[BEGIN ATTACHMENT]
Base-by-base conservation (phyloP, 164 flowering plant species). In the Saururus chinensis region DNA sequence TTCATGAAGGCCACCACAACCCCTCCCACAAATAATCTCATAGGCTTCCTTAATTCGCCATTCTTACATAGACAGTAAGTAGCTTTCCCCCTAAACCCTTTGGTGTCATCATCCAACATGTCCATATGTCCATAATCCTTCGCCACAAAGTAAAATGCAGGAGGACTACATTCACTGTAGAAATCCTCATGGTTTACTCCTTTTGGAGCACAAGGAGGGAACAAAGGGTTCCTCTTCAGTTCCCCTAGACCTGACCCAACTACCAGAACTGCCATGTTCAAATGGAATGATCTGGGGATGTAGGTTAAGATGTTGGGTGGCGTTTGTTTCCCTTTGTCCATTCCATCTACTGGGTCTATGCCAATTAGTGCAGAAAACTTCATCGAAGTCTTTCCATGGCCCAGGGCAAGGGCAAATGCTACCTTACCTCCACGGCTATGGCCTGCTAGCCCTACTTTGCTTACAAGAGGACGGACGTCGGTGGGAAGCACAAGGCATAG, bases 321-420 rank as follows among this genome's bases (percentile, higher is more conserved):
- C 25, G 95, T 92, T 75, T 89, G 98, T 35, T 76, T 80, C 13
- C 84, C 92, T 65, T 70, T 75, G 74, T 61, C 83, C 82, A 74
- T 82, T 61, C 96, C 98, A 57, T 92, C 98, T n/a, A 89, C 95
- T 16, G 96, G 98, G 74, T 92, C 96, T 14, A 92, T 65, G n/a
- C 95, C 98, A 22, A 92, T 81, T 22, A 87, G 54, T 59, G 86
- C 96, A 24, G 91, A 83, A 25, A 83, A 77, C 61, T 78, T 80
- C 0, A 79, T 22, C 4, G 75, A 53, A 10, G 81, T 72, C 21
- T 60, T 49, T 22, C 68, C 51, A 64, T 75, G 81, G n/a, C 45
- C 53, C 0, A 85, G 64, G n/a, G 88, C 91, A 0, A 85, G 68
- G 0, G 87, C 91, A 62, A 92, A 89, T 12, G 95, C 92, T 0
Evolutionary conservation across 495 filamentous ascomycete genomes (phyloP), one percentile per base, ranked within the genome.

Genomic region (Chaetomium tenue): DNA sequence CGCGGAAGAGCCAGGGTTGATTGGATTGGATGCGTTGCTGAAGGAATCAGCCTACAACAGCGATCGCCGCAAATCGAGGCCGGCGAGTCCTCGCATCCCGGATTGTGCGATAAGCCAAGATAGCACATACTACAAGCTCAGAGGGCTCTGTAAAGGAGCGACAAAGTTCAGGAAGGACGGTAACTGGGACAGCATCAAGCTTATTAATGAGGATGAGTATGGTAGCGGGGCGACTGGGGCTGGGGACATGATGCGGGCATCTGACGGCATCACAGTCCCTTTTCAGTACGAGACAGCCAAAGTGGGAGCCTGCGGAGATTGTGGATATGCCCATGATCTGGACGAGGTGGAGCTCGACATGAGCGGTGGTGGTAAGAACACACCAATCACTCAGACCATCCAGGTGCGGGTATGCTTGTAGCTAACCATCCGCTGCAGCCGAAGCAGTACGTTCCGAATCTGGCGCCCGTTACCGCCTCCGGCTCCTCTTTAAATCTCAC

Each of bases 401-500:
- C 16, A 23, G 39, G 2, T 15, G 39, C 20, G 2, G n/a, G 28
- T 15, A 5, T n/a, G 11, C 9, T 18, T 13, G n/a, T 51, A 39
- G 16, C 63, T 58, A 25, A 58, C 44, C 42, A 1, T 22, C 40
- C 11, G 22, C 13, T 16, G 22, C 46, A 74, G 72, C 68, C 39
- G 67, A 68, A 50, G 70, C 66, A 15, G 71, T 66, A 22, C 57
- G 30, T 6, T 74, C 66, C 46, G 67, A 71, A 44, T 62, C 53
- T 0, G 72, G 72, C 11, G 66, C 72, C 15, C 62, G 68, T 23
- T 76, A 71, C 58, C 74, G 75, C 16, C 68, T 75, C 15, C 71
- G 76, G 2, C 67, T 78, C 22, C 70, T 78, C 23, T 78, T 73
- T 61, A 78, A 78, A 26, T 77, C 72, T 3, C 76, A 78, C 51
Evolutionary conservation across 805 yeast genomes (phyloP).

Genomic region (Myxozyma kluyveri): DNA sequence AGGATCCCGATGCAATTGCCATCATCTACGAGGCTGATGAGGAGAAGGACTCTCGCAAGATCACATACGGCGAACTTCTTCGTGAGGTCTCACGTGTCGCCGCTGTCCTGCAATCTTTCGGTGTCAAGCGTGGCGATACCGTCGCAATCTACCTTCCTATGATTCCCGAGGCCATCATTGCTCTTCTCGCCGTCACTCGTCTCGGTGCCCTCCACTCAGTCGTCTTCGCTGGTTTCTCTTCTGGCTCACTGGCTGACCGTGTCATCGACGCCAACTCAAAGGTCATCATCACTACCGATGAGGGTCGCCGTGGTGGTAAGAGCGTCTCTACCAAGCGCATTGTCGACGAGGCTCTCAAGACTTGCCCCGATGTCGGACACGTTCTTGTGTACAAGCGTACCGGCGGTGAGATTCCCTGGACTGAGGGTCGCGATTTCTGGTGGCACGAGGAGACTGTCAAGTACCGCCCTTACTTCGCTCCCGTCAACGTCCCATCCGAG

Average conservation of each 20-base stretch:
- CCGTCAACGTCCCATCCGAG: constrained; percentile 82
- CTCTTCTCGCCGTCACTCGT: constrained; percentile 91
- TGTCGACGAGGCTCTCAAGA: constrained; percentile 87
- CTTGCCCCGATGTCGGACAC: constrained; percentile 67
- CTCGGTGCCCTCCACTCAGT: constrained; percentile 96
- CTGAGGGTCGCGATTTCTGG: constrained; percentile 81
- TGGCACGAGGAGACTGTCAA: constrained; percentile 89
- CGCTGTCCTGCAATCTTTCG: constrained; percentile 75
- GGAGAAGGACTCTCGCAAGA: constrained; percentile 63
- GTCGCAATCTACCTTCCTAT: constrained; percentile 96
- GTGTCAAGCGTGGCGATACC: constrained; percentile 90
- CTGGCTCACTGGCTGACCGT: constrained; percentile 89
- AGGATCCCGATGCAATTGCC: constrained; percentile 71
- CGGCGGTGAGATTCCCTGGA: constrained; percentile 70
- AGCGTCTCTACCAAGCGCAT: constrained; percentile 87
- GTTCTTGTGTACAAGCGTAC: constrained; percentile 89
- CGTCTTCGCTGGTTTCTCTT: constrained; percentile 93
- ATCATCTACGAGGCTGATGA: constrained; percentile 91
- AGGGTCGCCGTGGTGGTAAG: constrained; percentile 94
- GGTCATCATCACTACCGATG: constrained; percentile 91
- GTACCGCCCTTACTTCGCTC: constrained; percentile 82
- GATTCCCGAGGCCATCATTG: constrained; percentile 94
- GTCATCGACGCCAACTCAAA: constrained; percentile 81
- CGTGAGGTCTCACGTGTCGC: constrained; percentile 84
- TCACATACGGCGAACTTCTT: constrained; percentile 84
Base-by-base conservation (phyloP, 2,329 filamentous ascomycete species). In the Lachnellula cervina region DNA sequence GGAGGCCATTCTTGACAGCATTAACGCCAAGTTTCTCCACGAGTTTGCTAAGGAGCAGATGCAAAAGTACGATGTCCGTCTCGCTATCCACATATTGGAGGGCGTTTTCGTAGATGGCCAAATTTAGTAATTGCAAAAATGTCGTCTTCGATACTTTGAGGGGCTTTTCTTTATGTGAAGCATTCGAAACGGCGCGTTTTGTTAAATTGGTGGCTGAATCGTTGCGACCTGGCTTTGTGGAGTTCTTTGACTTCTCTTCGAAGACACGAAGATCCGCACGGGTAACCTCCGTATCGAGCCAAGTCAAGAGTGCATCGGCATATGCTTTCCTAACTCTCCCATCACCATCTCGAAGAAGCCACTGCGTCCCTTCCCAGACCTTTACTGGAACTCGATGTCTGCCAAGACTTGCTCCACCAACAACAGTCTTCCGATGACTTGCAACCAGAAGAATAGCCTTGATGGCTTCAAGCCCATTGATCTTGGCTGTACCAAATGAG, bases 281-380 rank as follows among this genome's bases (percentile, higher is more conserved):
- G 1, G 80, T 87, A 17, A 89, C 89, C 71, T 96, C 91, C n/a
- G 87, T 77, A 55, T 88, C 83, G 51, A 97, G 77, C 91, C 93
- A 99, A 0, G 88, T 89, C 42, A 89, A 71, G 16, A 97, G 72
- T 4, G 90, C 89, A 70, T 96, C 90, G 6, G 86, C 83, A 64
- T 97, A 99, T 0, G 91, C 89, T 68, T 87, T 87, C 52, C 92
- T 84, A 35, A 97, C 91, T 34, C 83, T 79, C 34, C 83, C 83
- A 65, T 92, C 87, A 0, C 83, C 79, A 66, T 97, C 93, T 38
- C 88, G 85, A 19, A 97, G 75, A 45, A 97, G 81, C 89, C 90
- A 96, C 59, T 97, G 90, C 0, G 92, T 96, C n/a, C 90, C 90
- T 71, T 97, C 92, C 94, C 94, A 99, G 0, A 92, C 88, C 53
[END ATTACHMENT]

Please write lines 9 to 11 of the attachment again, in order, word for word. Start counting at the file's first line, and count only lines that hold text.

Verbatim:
- T 60, T 49, T 22, C 68, C 51, A 64, T 75, G 81, G n/a, C 45
- C 53, C 0, A 85, G 64, G n/a, G 88, C 91, A 0, A 85, G 68
- G 0, G 87, C 91, A 62, A 92, A 89, T 12, G 95, C 92, T 0